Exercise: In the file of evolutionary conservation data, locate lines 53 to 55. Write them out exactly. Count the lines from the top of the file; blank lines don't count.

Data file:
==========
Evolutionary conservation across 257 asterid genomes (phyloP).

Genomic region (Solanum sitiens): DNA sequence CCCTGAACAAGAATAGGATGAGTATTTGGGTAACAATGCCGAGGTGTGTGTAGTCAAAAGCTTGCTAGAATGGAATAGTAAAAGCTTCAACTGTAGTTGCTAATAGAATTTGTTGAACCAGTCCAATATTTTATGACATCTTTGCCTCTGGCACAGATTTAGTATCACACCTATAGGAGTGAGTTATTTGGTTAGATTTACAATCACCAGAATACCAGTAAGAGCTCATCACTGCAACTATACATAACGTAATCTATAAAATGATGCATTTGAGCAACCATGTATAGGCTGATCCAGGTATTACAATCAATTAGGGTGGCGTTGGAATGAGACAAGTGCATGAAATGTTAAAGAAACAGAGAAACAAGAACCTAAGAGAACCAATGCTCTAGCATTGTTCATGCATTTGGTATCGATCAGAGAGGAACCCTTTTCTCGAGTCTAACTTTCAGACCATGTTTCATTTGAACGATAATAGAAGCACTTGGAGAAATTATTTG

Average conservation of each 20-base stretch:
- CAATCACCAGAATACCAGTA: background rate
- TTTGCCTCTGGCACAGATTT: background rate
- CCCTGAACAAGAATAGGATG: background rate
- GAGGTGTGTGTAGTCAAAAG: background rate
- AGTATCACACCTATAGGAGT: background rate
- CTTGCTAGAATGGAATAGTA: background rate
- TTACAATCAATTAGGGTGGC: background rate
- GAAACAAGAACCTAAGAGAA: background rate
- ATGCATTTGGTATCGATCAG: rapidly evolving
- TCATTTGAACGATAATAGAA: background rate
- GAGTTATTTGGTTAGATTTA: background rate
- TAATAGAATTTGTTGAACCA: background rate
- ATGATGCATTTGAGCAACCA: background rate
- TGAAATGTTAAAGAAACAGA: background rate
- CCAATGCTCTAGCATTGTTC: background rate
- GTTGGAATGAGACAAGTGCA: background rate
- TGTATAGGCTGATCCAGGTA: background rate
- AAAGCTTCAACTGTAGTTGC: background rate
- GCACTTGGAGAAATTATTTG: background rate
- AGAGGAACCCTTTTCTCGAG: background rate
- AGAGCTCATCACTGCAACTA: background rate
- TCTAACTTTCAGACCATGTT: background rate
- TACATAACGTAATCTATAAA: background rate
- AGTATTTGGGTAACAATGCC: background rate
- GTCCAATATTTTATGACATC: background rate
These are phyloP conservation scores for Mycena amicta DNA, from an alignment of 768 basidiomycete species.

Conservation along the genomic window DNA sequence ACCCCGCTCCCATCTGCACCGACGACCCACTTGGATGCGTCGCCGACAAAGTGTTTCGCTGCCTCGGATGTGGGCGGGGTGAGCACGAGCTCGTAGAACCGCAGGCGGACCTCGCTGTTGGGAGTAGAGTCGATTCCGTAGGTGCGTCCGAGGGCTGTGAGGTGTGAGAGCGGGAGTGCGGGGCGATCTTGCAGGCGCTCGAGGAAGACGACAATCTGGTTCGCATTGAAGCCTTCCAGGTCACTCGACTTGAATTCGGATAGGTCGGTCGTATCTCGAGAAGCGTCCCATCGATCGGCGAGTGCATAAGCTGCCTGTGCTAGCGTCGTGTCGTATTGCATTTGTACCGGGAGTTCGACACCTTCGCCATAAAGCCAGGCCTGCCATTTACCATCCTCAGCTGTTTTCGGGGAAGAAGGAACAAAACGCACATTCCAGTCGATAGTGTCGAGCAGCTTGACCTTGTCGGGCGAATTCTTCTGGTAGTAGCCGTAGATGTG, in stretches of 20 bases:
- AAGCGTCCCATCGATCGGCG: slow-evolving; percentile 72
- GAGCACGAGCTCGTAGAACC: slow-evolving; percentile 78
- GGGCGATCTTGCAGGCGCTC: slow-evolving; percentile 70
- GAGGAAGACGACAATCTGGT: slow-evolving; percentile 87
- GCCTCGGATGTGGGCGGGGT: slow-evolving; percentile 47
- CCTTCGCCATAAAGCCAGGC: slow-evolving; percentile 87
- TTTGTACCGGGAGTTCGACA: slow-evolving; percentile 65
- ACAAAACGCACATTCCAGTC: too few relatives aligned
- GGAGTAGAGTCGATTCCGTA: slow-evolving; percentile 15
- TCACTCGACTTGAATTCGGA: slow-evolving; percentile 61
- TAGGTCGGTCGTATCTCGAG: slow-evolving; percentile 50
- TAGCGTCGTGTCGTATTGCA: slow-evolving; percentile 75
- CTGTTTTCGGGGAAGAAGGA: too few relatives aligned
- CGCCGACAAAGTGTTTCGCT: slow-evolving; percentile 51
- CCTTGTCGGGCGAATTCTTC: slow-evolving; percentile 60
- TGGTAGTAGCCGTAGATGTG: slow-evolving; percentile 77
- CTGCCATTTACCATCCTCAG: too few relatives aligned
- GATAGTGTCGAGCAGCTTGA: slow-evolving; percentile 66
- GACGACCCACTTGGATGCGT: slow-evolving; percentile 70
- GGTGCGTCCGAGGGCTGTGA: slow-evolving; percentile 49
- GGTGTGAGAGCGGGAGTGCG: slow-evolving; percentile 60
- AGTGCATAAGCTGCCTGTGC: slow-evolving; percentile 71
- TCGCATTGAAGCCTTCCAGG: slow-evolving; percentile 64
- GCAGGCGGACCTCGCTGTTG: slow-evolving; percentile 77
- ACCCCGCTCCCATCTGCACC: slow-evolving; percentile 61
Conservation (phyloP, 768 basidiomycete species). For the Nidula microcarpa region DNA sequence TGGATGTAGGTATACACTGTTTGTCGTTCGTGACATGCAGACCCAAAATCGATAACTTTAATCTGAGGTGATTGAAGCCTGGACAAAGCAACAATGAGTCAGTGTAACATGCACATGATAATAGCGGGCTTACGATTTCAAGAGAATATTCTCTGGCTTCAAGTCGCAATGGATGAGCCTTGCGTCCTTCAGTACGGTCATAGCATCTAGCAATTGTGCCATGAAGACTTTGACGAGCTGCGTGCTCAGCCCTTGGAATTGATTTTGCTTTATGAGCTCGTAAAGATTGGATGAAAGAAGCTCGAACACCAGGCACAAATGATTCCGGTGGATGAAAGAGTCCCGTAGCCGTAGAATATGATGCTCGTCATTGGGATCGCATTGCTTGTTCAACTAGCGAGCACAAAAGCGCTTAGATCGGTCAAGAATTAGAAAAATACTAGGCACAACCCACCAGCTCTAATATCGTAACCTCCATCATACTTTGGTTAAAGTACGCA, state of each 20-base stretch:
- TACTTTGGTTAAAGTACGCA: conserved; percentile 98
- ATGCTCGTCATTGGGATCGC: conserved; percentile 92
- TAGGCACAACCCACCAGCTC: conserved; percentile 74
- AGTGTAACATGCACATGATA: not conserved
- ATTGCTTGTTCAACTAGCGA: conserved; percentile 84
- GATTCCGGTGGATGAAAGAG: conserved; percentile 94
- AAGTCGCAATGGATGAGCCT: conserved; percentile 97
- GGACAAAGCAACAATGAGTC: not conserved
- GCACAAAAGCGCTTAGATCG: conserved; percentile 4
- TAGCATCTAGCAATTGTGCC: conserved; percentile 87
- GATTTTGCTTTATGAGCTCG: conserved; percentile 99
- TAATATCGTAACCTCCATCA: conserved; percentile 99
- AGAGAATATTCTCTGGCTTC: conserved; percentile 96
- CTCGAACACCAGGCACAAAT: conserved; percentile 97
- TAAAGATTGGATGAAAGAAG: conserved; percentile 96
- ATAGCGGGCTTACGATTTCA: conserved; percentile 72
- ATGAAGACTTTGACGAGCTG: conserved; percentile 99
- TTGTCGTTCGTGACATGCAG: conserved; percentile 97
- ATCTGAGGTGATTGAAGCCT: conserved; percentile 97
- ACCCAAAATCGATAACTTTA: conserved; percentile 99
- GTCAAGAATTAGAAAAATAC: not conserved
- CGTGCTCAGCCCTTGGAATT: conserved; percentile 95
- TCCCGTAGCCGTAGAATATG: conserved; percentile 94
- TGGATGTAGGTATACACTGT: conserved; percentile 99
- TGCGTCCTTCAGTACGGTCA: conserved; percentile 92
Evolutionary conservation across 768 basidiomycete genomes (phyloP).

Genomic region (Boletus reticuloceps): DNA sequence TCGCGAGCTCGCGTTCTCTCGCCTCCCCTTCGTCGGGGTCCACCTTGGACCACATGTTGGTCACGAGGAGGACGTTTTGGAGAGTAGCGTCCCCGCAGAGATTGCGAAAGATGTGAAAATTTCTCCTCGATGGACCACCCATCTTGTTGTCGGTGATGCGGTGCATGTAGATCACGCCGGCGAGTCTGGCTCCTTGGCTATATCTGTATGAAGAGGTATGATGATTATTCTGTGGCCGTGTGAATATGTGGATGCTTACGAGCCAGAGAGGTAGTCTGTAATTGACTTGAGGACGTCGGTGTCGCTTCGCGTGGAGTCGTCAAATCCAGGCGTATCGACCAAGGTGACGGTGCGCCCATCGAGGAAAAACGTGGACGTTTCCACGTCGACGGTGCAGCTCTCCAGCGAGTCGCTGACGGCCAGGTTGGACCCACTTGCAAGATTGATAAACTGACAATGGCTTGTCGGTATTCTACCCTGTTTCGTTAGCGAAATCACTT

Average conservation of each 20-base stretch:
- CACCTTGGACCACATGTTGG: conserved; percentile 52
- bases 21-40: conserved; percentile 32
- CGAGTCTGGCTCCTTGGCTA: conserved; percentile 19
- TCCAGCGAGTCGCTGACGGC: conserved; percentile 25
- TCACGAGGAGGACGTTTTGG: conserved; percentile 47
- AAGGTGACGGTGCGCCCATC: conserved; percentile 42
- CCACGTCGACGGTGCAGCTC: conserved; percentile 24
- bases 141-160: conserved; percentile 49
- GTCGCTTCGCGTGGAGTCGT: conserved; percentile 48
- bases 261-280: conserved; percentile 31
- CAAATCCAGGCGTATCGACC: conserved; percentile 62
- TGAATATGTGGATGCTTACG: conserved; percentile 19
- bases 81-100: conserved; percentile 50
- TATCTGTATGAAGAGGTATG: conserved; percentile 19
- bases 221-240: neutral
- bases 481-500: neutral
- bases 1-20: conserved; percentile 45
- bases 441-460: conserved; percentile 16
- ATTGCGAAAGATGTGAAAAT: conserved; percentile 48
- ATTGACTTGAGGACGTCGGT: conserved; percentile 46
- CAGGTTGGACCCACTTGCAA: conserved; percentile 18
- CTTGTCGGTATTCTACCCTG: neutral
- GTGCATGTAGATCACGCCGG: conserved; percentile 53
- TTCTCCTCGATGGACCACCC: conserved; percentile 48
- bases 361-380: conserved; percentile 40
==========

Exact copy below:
- TCGCATTGAAGCCTTCCAGG: slow-evolving; percentile 64
- GCAGGCGGACCTCGCTGTTG: slow-evolving; percentile 77
- ACCCCGCTCCCATCTGCACC: slow-evolving; percentile 61